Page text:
Asian leaders Xi, Modi to address virtual Davos 2022 meet

A file photo taken in 2018 shows Indian PM Narendra Modi and Chinese President Xi Jinping at the Hubei Provincial Museum in Wuhan. PHOTO: REUTERS/CHINA DAILY

SINGAPORE - Asia's top heads of state are set to share their visions for the coming year at the annual Davos Agenda meet, which is being held virtually again due to the Covid-19 pandemic.

It will take place from Jan 17 to 22 on the World Economic Forum website and the Forum's social media channels.

Chinese President Xi Jinping became the latest leader to confirm his participation on Friday (Jan 14). Indian Prime Minister Narendra Modi, Japanese Prime Minister Fumio Kishida and Indonesian President Joko Widodo will also address the meeting.

Other leaders joining the meet include United Nations Secretary-General Antonio Guterres, Australian Prime Minister Scott Morrison and United States Treasury Secretary Janet Yellen.

Together with business leaders, experts and policymakers, they will discuss critical challenges facing the world and ways to address them.

The Forum's Global Risks Report 2022, released earlier this week, identified climate action failure, extreme weather and biodiversity loss as the top three most-severe risks for the world over the next decade.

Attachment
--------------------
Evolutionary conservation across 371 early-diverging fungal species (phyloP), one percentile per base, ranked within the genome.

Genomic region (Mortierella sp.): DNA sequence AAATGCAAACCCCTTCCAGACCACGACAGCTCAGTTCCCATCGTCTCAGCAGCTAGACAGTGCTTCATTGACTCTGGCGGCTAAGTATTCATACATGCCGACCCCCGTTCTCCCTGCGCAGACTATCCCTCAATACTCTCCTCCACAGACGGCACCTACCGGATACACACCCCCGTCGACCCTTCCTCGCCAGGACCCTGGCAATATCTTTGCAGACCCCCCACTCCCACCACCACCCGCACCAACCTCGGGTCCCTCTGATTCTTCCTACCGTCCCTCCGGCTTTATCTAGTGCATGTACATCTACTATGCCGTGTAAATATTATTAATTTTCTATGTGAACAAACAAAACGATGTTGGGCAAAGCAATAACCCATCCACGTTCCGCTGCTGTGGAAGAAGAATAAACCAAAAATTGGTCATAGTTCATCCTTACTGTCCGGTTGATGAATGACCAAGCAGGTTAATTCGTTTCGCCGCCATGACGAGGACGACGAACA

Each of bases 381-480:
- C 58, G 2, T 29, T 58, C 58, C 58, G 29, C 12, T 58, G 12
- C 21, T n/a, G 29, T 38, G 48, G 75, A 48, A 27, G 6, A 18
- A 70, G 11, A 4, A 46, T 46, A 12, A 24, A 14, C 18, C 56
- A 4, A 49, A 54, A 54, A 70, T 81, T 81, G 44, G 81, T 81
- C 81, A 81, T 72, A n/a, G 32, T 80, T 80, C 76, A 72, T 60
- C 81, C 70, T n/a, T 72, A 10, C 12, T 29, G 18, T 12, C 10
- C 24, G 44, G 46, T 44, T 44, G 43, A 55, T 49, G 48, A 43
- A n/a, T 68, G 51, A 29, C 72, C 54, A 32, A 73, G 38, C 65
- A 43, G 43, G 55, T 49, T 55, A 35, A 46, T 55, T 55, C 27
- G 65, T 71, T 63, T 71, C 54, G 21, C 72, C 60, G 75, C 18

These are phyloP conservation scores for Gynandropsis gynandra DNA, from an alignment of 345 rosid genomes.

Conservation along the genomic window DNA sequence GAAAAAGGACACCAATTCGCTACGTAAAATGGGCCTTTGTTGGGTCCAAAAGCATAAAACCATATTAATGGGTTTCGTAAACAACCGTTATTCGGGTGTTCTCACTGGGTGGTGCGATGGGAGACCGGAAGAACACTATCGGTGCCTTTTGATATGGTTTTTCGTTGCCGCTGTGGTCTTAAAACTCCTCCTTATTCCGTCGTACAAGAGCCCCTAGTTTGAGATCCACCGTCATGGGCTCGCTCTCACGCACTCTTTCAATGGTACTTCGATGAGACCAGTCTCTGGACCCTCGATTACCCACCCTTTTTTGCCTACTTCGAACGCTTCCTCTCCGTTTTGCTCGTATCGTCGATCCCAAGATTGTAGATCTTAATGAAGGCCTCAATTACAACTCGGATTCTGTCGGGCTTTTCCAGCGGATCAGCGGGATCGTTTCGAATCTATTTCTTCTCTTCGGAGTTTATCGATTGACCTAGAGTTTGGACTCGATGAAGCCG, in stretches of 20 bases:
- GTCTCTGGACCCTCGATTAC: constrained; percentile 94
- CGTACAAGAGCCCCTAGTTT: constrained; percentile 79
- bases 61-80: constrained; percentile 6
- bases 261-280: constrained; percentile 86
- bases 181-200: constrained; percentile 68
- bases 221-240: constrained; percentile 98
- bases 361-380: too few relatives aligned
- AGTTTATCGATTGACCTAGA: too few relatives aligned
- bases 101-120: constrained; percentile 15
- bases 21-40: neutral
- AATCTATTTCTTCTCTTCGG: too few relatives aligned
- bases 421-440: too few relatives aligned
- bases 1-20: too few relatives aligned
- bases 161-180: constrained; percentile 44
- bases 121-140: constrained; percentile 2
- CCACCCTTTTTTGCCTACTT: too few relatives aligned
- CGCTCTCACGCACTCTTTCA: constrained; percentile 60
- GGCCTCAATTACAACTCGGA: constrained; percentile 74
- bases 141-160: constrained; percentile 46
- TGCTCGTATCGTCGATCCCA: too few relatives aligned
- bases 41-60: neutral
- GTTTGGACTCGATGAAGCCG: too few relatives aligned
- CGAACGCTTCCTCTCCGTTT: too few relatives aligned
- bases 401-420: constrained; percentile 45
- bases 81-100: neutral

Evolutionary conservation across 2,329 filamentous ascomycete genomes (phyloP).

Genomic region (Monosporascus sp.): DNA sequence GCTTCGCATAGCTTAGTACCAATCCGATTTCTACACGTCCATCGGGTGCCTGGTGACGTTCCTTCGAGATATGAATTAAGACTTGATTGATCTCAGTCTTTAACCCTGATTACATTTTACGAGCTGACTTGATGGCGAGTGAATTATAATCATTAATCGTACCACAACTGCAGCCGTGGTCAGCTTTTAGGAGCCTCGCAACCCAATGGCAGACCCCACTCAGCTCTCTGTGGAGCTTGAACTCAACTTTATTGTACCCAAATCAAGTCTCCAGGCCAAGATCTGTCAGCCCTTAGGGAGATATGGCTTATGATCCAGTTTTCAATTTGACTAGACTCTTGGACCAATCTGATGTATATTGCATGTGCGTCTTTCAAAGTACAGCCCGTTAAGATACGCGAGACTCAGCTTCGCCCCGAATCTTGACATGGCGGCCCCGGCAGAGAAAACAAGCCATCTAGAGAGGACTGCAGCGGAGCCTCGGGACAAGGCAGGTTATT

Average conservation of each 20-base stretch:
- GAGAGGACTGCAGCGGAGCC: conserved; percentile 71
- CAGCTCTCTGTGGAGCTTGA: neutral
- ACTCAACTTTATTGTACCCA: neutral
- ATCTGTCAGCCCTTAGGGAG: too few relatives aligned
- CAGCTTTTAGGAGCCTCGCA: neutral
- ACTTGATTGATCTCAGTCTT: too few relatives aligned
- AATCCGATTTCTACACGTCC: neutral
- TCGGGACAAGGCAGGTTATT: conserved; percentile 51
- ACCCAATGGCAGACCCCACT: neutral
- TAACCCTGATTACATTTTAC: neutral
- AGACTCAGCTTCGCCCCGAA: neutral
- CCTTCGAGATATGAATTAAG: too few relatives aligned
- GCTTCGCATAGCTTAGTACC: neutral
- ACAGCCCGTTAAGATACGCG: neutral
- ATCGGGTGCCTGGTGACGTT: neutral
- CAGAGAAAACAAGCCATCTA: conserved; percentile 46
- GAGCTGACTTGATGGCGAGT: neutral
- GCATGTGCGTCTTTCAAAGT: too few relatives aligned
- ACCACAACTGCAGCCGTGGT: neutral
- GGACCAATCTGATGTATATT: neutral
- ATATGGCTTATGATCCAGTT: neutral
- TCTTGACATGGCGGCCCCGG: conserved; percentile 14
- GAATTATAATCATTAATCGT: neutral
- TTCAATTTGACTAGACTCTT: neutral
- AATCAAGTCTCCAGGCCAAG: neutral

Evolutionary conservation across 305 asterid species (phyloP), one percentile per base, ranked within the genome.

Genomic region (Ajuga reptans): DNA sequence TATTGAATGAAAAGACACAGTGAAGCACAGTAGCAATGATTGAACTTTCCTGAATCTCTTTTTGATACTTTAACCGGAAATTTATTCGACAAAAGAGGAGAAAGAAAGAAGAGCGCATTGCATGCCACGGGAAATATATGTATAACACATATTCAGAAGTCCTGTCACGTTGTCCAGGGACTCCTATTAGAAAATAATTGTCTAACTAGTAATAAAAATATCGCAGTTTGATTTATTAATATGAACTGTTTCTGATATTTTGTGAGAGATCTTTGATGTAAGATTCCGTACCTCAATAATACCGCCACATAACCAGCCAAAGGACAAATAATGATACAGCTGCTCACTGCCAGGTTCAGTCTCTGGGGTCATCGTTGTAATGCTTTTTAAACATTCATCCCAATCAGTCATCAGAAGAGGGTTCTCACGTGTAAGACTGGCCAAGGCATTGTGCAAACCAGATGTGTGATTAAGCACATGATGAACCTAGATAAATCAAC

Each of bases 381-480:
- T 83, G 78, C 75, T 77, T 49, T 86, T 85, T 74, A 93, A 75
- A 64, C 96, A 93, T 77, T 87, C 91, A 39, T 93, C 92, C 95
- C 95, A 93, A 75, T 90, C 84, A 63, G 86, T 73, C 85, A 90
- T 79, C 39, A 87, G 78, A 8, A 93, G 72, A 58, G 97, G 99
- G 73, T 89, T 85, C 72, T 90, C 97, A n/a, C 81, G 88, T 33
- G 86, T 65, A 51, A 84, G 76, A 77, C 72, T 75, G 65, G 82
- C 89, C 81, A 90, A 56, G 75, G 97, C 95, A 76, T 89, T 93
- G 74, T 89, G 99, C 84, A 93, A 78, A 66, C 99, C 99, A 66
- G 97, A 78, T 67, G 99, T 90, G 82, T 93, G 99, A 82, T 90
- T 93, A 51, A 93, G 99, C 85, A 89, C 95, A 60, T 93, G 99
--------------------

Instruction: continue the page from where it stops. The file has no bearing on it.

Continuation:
Long-term risks facing the world, in fact, outweigh those posed by the pandemic, which is now in its third year, with the Omicron variant adding to significant increases in the number of infections already at a high due to the Delta variant.

US President Joe Biden's climate envoy, Mr John Kerry, will join Microsoft founder Bill Gates and WEF president Borge Brende for a discussion on accelerating and scaling up climate innovation.

World Health Organisation director-general Tedros Adhanom Ghebreyesus and Dr Anthony Fauci, director of the US' National Institute of Allergy and Infectious Diseases and Mr Biden's top adviser for Covid-19, will lead discussions on pandemic recovery.

The salience of the issue continues to increase with massive spending by governments failing to prevent millions from sliding back into poverty and millions losing their livelihoods.

"Covid-19 set us back - bringing the first rise in extreme poverty in a generation," the Forum noted in a statement, ahead of Davos 2022. "Vaccine inequality and inflation - especially rising food and energy prices - threaten to widen the gaps even more."

The full programme at Davos 22 can be found here.

Find out more about climate change and how it could affect you on the ST microsite here.